On Sept. 30, science writer and bestselling author Mary Roach will be in conversation with Times columnist Patt Morrison about “Fuzz,” a new book that investigates the unpredictable world where wildlife and humans meet. The Ideas Exchange event starts at 5:30 p.m. Pacific.

Roach lives in Oakland and has written five previous nonfiction books: “Grunt,” “Stiff,” “Spook,” Gulp” and “Packing for Mars.” Get tickets on Eventbrite.


Keep reading

Paradise revisited. Here’s another addition to your California fire reading list: Sports columnist Bill Plaschke has written “Paradise Found,” a November release that follows the Paradise High School football team through its first season after the 2018 Camp fire leveled the Northern California town. “Inevitably, this book will be compared to Buzz Bissinger’s Friday Night Lights, but its story has more inherent drama,” says Kirkus Reviews. “While the Camp Fire disaster has been skillfully reconstructed by others — including Lizzie Johnson in her recent Paradise — Plaschke focuses on the football team and athletic staff, especially the 60-year-old head coach, Rick Prinz.”

Boiling point. As John Steinbeck noted, Californians have a short memory of past disasters and a history of building up myths. That’s especially true when it comes to water, says Mark Arax, author of “The Dreamt Land.” “In the driest decade of California’s recorded history, we planted hundreds of thousands more acres of almonds and pistachios…The lesson of drought should be to get smaller, and smarter. But these guys have gotten bigger.” Read more of Stuart Leavenworth’s Q&A with Arax.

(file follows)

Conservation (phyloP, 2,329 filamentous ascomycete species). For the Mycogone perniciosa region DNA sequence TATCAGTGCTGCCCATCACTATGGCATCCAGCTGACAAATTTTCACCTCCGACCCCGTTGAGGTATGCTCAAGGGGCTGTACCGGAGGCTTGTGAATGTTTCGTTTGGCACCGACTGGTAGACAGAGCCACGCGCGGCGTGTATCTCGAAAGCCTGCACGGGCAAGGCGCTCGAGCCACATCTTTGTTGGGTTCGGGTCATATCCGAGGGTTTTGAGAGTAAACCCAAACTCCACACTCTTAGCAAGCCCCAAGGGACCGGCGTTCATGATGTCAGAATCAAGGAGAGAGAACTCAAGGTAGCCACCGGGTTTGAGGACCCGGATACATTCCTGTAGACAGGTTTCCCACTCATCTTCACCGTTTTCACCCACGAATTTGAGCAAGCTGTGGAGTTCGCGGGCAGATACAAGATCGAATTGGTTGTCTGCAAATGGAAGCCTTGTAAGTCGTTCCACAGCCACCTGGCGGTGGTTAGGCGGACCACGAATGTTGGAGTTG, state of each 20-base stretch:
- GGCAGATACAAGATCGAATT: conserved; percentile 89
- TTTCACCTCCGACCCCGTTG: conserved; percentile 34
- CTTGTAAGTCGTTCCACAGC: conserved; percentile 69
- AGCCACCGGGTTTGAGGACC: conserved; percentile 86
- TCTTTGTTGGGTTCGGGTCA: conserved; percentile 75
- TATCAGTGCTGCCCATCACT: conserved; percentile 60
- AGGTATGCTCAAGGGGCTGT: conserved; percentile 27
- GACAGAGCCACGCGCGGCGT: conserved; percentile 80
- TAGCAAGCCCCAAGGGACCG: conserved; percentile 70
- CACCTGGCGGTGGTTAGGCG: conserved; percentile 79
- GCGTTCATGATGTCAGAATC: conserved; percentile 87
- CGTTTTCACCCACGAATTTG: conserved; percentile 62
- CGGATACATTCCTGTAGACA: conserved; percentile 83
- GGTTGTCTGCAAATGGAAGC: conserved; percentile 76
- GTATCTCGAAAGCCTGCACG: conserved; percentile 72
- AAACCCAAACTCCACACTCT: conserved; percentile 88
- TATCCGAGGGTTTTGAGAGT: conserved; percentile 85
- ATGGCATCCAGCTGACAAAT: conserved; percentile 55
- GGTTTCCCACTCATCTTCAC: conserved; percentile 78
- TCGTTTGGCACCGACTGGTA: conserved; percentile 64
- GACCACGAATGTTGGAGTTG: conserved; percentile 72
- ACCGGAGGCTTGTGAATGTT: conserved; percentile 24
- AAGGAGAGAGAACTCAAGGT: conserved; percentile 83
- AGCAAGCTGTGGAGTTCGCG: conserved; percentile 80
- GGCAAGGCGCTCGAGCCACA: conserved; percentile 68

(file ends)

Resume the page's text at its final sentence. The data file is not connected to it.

Inspired in the OC. Natalie Graham, chair of the African American Studies department at Cal State Fullerton, has been selected as Orange County’s first poet laureate. Book club readers will remember Graham from last September’s book club poetry night when she read her poem “Touching the Bird.” Along with Graham’s appointment, Tina Mai, a 16-year-old writer from Newport Beach, was named youth poet laureate.

Masked audiences return. L.A.’s vibrant poetry scene is making a tentative comeback, with new sites established and old spaces reborn.

Historic revival. The landmark building that publishing titan William Randolph Hearst collaborated with architect Julia Morgan to build for his Los Angeles newspaper has reopened downtown. Arizona State University moved in last month. Roger Vincent explores the history and what’s ahead for the Herald Examiner Building, which closed in 1989 and has remained vacant except for use as one of L.A.’s most popular filming locations.

Memoirist’s manifesto: Don’t miss columnist Jean Guerrero’s interview with Prisca Dorcas Mojica Rodríguez about “For Brown Girls With Sharp Edges and Tender Hearts.” “I hope it provides almost like a map as to what to anticipate and how to maneuver those spaces,” Mojica Rodríguez says. “A playbook for how to survive.”

Her deal. The offers rained down on Amanda Gorman after she stood on the steps of the Capitol, reading “The Hill We Climb” at President Biden’s inauguration. This month the 23-year-old Los Angeles poet became the face of Estée Lauder, via the NYT.

Books that never let go. On the 20th anniversary of Sept. 11, 2001, Chris Vognar looks at the most enduring novels on the war on terror.